Also going full winter was St Mel's Brewing, with Slow Burner extra stout. The shadow of Leann Folláin hangs over this, St Mel's's Liam having formulated the iconic stout while head brewer at Carlow. At 6.5% ABV this is slightly stronger and also a lot drier, with a huge bitterly roasted foretaste, all burnt toast and the darkest of chocolate. There's a delicious floral/herbal complexity backing this -- rosewater and liquorice -- with rosewater in the aroma too. The texture is surprisingly light for the strength, which makes for easy drinking though I would have liked a bit more of a finish: it all goes away a little too abruptly for my liking. It's a very decent stout, and a bargain at just €3 a bottle as SuperValu's beer of the month for November, but I think the roast really ought to be dialled back a little, with maybe a smidge more hop. If roast is your bag, though, get stuck in.

With the new brewery in Athlone almost completed, Dead Centre released its fourth beer, still brewed at St Mel's in Longford. It's a coffee porter called Moondust, named after the variety of coffee used in it. The colour was surprisingly pale: mahogany brown rather than black. That coffee ain't subtle. There's a raw and dry coffee roast as an aroma, to begin with. The flavour starts out dry too, then a hazelnut sweetness rises up, finishing on a creamy real-latte note. The beery side of the equation is a little lost, but there is a hop tang in here, and some complementary porterish chocolate. Though 5% ABV it's a little on the thin side and I think that overemphasises the coffee roast a little, but there's a decent complexity if you allow yourself time to explore it properly.

One step ahead of Dead Centre, Rascals open their doors to the public for the first time at 4pm today. I went along for a sneak peek last Thursday and it's an impressive set up: the first of its kind in Dublin but hopefully far from the last. Their newest release is an Irish Coffee Stout, aged in Irish whiskey barrels though only 4.8% ABV. It's a charming little chap, smooth and sweet with lots of salty milk chocolate and a touch of honeycomb. The coffee side is quite muted, emerging only at the end as a different kind of sweetness, and I didn't really notice any heat or flavour from the whiskey. I got an overall impression of chocolate milkshake more than Irish coffee, which is pleasant in its own way.

Just under the wire for this post's deadline comes West Coast Speedball from Galway Bay. This is another big and wintery job, 6.5% ABV with espresso and oatmeal and served on nitro. It is therefore gloriously thick -- a real knife-and-fork job. The booze is infused with the coffee which wafts up the back of the palate and there's a long chocolate cake aftertaste, properly dark and bitter chocolate cake at that. This still possesses all the faculties of the powerful stout it's based on but uses the coffee well to enhance this without drowning it out. I'm even ready to forgive the nitro: I don't think the flavour suffers under it, for a change.

It has been a while since we had a new one from Brehon Brewhouse. The latest is interesting: Mechanical Turk. It was billed solely as a coffee milk stout on the boards at UnderDog and I was a few mouthfuls in before I copped the Turkish connection, the cinnamon spicing being actually more apparent than any coffee flavouring. Honey and cardamom follow but the body struggles to push all the sweet spiciness to the drinker's palate -- it's just too thin. There's precious little excuse for that with the ABV at 5.7%. Its high fizz and quick finish are disappointing and it doesn't help that Carlow Brewing made something much better along similar lines with their 2018 Lublin to Dublin. More body is definitely required here.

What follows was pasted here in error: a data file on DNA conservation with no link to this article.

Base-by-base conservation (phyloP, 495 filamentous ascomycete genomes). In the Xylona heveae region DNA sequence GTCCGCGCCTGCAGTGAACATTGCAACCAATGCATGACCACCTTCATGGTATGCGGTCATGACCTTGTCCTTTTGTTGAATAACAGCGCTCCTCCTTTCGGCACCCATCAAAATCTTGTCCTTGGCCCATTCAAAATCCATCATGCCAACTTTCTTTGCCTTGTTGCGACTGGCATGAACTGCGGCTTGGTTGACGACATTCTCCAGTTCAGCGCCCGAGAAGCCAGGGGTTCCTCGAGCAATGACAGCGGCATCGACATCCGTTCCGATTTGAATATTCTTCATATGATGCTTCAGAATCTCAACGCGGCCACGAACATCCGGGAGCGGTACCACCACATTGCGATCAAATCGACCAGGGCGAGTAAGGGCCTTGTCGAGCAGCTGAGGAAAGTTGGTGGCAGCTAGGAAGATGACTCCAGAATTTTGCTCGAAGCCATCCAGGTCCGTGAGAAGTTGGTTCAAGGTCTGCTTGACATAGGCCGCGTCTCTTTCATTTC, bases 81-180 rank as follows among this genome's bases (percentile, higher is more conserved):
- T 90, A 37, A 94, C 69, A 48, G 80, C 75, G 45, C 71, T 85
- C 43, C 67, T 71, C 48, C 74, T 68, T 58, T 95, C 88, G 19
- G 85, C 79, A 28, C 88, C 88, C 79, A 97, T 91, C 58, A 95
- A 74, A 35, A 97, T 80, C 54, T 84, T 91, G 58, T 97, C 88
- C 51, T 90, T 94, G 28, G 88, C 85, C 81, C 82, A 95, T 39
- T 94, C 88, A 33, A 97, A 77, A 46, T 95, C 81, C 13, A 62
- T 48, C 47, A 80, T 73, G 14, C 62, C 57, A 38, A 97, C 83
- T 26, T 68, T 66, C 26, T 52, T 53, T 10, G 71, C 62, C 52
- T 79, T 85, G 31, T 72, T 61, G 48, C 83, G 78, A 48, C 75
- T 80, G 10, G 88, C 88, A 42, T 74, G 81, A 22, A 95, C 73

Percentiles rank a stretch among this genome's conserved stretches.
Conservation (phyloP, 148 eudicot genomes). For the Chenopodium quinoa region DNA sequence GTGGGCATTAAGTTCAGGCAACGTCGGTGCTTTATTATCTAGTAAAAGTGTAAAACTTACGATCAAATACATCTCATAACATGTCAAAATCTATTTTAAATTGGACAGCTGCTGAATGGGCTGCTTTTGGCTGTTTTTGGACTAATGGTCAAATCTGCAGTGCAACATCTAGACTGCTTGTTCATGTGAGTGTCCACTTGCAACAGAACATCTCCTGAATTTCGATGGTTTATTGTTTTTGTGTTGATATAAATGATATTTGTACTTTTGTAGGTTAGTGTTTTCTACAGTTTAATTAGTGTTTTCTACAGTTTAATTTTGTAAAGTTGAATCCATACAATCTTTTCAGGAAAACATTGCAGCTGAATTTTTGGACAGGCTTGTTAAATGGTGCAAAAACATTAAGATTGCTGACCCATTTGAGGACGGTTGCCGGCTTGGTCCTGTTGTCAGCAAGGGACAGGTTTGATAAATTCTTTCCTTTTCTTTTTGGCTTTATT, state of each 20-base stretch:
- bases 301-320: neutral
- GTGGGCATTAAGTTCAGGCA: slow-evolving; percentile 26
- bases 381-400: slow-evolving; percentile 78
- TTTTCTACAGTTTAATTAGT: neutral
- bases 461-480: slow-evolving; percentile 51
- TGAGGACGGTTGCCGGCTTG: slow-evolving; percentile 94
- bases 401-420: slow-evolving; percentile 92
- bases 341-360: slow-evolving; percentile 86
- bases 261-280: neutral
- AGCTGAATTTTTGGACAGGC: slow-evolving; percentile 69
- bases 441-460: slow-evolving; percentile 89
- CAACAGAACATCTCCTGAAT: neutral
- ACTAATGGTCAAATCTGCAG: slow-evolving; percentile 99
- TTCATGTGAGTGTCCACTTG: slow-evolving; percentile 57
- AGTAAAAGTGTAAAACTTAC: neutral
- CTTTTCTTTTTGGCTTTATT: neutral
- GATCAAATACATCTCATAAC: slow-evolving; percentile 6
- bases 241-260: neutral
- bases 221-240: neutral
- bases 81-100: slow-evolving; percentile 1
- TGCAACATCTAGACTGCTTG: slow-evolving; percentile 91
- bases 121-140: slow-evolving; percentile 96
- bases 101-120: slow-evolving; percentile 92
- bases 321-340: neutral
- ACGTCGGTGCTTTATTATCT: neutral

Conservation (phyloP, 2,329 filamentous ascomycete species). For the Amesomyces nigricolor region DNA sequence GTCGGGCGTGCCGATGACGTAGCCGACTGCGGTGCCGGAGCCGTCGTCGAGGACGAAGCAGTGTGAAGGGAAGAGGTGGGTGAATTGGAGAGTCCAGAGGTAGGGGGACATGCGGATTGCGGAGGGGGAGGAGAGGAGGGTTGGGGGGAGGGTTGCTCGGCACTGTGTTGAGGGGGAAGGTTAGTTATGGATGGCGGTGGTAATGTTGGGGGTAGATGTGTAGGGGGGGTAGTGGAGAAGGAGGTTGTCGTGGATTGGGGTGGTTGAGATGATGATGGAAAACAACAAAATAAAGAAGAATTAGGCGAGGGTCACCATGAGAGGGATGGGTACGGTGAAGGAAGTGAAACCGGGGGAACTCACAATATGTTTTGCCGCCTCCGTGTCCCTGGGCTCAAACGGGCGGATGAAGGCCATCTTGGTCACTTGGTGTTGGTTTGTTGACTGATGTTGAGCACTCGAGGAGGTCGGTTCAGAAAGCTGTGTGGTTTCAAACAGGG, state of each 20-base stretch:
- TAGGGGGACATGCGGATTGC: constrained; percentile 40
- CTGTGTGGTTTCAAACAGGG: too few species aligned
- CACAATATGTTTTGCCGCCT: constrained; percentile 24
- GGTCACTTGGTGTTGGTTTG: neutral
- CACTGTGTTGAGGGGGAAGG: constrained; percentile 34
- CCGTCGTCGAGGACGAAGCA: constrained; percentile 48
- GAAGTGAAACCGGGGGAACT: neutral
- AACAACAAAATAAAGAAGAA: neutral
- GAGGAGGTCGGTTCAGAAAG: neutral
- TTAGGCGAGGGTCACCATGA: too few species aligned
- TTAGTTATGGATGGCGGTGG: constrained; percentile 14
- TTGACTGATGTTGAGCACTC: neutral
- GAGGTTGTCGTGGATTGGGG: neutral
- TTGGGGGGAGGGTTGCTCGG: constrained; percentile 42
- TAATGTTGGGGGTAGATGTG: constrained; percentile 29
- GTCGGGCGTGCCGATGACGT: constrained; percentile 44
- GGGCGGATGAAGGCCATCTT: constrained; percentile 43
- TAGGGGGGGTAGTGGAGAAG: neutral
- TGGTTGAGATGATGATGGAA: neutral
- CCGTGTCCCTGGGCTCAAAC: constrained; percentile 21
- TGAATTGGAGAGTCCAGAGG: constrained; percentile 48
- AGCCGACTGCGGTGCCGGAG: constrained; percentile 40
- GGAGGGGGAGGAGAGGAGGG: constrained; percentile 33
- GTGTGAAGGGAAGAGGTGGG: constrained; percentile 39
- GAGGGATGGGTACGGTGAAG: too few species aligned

Four coffee stouts in a row. 'Tis the season, I guess.

Turning back to the hoppy side of the house, Trouble Brewing has taken on the cutting-edge brut IPA style with cans of Brut Almighty, a 6.2% ABV offering, employing Bravo, Hallertau Blanc and Mosaic hops. It pours a sunny yellow shade with a fine pillow of foam on top. The aroma is candysweet rather than dry: Refresher chews and grape soda. While that fruit lingers in the flavour, the juicy white grape in particular, there's a distinct dryness too: I could feel the moisture being lifted from my cheeks and tongue. There's a certain heat as well, a little like with very strong spirits, and there's a spiciness too: the peppery sparks you get in a saison. This is probably the clearest interpretation of brut IPA I've had. It does taste like a good pale 'n' hoppy IPA that has been artificially attenuated lower than usual. Whether this is something worth doing is another question. I think I'd like a bit more malt substance for these hops to bounce around on.

The Social Hops project produced two beers from the 2018 harvest. As well as the Rascals one (reviewed here), Hopfully turned out a Social Hops Rye ale which I caught up with on its launch night in The Square Ball. I wasn't a big fan of it. While there's a pleasant peppery effect from the rye and a wholesome bread-like malt flavour, it's quite dreggy, with a rough burr of yeast dominating the taste. There's a raw alcoholic heat as well. The bottom line may well be that it doesn't have enough hops. Break out the tomato feed next year, growers.

DOT broke out the hopsack too recently, with a new session IPA called Total Gridlock. 4.1% ABV, hazy and pale with a strongly resinous aroma. Expecting an oily bitter flavour, I was wrong footed completely by the first mouthful: a blast of juicy fruit, all peach, satsuma and apricot, buiding to zesty lime before finishing up on the grassy dank I thought I would be getting at the start. All of that happens on a soft and very chuggable base and there are zero technical flaws, that I could detect at least. I don't know how long this one will stay fresh so snap it up if and when you see it.